I was done with most post-apocalyptic fiction well before 2020. Not that there aren’t complex, thoughtful works out there–The Book of the Unnamed Midwife by Meg Elison comes to mind, as does the film-in-two-parts A Quiet Place–but, for the most part, the genre seems to lean towards the type of apocalypse best survived by people (usually men, usually white, almost always without disability or chronic illness) who can take up a shitload of arms to defend themselves and those they love against the post-apocalyptic beastie du jour or–equally if not more often–against the Very Bad Humans who will inevitably want to kill, rape and/or eat them. Beneath such hellscapes there runs a rich vein of faux nostalgia for a time when life was simpler and ethical quandaries easier to solve, when we didn’t have to deal with technology or government bureaucracy, when we just tilled our soil and hunted our meat and told our stories around the campfire of an evening without needing to worry about overpopulation or climate change or deadly airborne pathogens.

Which is, of course, complete bullshit–but I get the appeal. Tabula rasa. A clean slate. We’ve made a godawful mess of things and the odds of fixing anything now seem so immense, the road ahead of us so arduous, the job so utterly insurmountable–how tempting the fantasy that we might just be able to write it all off and start from scratch. Look! Here comes a hoard of zombies or a highly infectious virus (or both) and we few, we happy few, we band of brothers, will stoically, heroically, rise above to ultimately build a better world. Because isn’t that where we are positioned as readers, as viewers, as players? We are meant to align ourselves with these lucky, plucky survivors, to imagine ourselves in their sole-worn shoes. It’s one of the core attractions of the genre, the questions it whispers in our ears: what will you do to survive? who will you save? how will you rebuild? what will your brave new world be like?

Again, complete bullshit. In such post-apocalyptic visions, the vast majority of us–you, me, those we hold dear–are going to be the ones rotting in mass graves or lurching about the streets with a craving for grey matter. Sorry, friends, but those are the odds. In fact, considering some of the behaviour we’ve witnessed over these past eighteen months, I’m guessing the reason zombie apocalypses get going so damned fast is down to the hordes of sign-wielding idiots who march right on up to the shambling undead while chanting about government conspiracies and the evils of 5G. It’s a quicker death than COVID-19 dishes out and zombies make an easier target for eradication than viruses. But we don’t have the luxury of a simple apocalypse, or a swift one.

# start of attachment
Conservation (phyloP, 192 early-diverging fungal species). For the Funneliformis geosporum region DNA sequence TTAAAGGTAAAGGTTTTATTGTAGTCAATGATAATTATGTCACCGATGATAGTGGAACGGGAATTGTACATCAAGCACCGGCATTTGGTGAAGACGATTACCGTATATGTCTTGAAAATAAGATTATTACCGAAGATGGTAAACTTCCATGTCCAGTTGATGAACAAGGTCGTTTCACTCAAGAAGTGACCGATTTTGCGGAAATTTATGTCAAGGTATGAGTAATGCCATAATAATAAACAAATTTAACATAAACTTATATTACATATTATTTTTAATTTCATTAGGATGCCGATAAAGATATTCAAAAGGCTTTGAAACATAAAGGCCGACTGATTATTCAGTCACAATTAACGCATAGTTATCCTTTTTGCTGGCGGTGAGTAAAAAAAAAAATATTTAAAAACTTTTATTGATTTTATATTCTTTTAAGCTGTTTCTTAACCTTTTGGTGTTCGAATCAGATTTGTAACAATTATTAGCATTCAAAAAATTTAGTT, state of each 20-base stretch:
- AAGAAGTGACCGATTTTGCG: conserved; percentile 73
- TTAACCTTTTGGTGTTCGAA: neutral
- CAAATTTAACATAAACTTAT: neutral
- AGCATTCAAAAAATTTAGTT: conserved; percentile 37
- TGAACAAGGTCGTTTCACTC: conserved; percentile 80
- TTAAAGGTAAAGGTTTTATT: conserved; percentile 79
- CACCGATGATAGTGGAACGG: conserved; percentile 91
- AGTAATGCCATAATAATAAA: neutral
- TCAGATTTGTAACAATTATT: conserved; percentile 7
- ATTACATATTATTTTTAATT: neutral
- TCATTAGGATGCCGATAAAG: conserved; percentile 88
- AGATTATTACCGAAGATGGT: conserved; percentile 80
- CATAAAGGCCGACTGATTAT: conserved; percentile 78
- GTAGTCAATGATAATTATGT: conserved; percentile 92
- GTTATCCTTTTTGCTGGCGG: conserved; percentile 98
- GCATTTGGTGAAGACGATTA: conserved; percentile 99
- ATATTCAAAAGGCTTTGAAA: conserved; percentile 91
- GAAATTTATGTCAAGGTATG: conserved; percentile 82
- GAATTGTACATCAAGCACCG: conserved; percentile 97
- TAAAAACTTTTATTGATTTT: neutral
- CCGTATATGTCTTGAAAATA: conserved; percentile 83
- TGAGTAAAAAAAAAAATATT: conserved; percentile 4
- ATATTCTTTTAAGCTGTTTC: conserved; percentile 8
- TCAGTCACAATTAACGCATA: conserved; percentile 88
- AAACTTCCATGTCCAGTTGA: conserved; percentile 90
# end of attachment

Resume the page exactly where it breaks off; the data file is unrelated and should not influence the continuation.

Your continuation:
As 2020 unfolded, my own world bifurcated. During working hours, I talked hour upon hour to people who were losing their jobs, their savings, their homes. They were stressed, terrified, angry, distraught and, sometimes–the worst times–suicidal. I gave what advice and assistance I could, and tried to take on as little of their pain as possible so I could get up and go to work again the next day, and the next, and the next. I was constantly reminded of how fortunate I was–my job was safer than ever, I was in no danger of losing the house I lived in, I could afford takeaway dinners whenever I failed to summon the energy to shop or cook. Living in Australia, I avoided the ravages of COVID-19 that filled my news feeds. Living in regional Victoria, I avoided the harshest lockdowns that many of my Melbourne friends endured for months on end. I was damned lucky.

On the other side of the split was social media with its seemingly endless stream of folks making sourdough from scratch, re/discovering a love of jigsaw puzzles or boardgames, learning new hobbies or languages, ploughing through their Craft Stashes or To Be Read stacks. Gardens were being weeded, jam was being made, DIY was being done. Just not by me. Oh, I had all the intentions–clean out the cupboards! read two books a week! write all the things!–but time seemed to slip away faster than breathing and I just … stalled. It certainly didn’t help that I had bumped out of PhD-land straight into Pandemic-ville and my brain was in No Mood for any creative frippery, thank you very much. So, mostly, when I wasn’t working or slumped in a decompressing heap, I simply watched what was happening all around me–across the world, across the street, online and off. Watched, observed, took careful note. And found myself, despite myself, oddly uplifted.

There’s a quote, attributed rightly I believe to television’s Mister (Fred) Rogers, that gets passed around the interwebs like prayer beads whenever there is a terrorist attack, or a residential tower collapse, or a bushfire that renders forests and towns indiscriminately to ash: